Black & white & shades of gray

Oh, how simple life would be if everything were black and white. As a parent, I would never feel guilty that I gave this one this and not that one that. I would never be questioned why I let this one stay up later at a younger age than that one. I would always know the right thing to do. As a teacher, I could treat every student equally no matter his readiness or willingness. I would never be questioned why I let this one sit and read and asked that one to walk and talk. I would always know the right thing to do.

Life drops all kinds of tests and tasks in your lap, and the way in which you deal with them makes all the difference. It shows your outlook on fate and control; it shows your strengths and weaknesses. If it were easy, then we wouldn’t feel accomplished and driven.

Thus, I am frustrated when I am presented with people who are obstinately black and white and don’t permit themselves to see the shades of gray. They’ve gone as far to impose their views on others and restrict the successes that could be possible, if they would just let go of their own egos and selfish gains at stake to see the world with gray-colored glasses instead.

The last month or so, I’ve experienced a string of bad luck. There was an attempted break-in at my house over the summer. We lost power for almost a week due to Hurricane Irene. An earthquake shook our town spreading from DC. Significant changes were made in school (well-evidenced in public education overall) and to job responsibilities. My car was rear-ended at a red light during the rain and flooding from the tropical storm that skirted the Southeast. Schools were closing and residents evacuating and preparing for a couple more days of water-related issues. And every time I receive a text message back from my husband that says LOL, I realize that if I don’t keep laughing, I will drown in the storm.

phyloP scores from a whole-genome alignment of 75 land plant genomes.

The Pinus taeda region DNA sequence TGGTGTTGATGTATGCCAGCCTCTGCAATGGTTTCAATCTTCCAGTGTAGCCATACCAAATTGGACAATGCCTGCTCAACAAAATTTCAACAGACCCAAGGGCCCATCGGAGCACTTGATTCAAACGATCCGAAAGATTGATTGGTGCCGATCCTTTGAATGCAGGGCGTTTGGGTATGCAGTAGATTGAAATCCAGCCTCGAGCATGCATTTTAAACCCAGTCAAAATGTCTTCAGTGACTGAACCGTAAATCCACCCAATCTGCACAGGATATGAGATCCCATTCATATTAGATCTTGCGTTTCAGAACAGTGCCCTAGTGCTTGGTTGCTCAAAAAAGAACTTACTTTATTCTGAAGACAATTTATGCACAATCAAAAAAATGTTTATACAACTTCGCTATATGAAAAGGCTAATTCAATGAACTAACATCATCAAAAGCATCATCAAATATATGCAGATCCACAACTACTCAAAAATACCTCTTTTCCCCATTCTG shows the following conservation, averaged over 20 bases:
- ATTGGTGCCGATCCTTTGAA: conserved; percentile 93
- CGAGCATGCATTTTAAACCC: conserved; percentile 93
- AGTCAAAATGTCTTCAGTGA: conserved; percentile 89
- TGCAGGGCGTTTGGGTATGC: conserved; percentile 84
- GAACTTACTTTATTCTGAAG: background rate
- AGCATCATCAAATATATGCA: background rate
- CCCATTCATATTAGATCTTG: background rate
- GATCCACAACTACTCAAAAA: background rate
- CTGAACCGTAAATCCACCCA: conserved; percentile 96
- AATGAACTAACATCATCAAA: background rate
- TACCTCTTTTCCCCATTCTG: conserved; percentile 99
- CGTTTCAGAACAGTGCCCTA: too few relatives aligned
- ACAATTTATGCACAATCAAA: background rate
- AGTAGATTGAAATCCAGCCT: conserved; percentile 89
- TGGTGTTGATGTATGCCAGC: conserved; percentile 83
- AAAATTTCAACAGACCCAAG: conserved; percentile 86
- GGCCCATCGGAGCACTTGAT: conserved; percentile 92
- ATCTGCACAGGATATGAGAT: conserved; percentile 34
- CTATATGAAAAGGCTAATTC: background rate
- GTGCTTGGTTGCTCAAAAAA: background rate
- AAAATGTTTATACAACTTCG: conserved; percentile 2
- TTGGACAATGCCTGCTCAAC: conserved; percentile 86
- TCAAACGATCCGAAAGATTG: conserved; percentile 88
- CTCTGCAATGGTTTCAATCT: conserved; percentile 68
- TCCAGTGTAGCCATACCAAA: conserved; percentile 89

I am grateful for the husband and family that I have supporting me, the friends and colleagues who are reaching out to me, and the stamina and fortitude that I know I have within me. If I only kept asking “why me?” and didn’t stand tall and forge forward, I would be victim to the mindset of black and white, wondering why I was being tested over and over. (I must admit I said that once or twice to a friend as I allowed myself to question whether I was losing my mind just then or living in some alternate universe.) Another good friend told me that when it rains, it pours, which was even funnier knowing that our dehumidifiers were running overtime in our basements in hopes that they’d soak up any rain (or evil goblins) that might seep in during the fourth day in a row of rain.

So, I would like to believe that people can appreciate the shades of gray in life, the subtleties that one learns to see when you have your own children and watch them make mistakes, when you teach others’ children and watch them walk in to your classroom with troubles they had no hand in carrying, and when you are faced with burdens and aggravation that rained down from the sky or crashed through your door for no apparent reason. Put yourself in the other person’s shoes and see how they fit, and remember that not everyone looks good in black and white.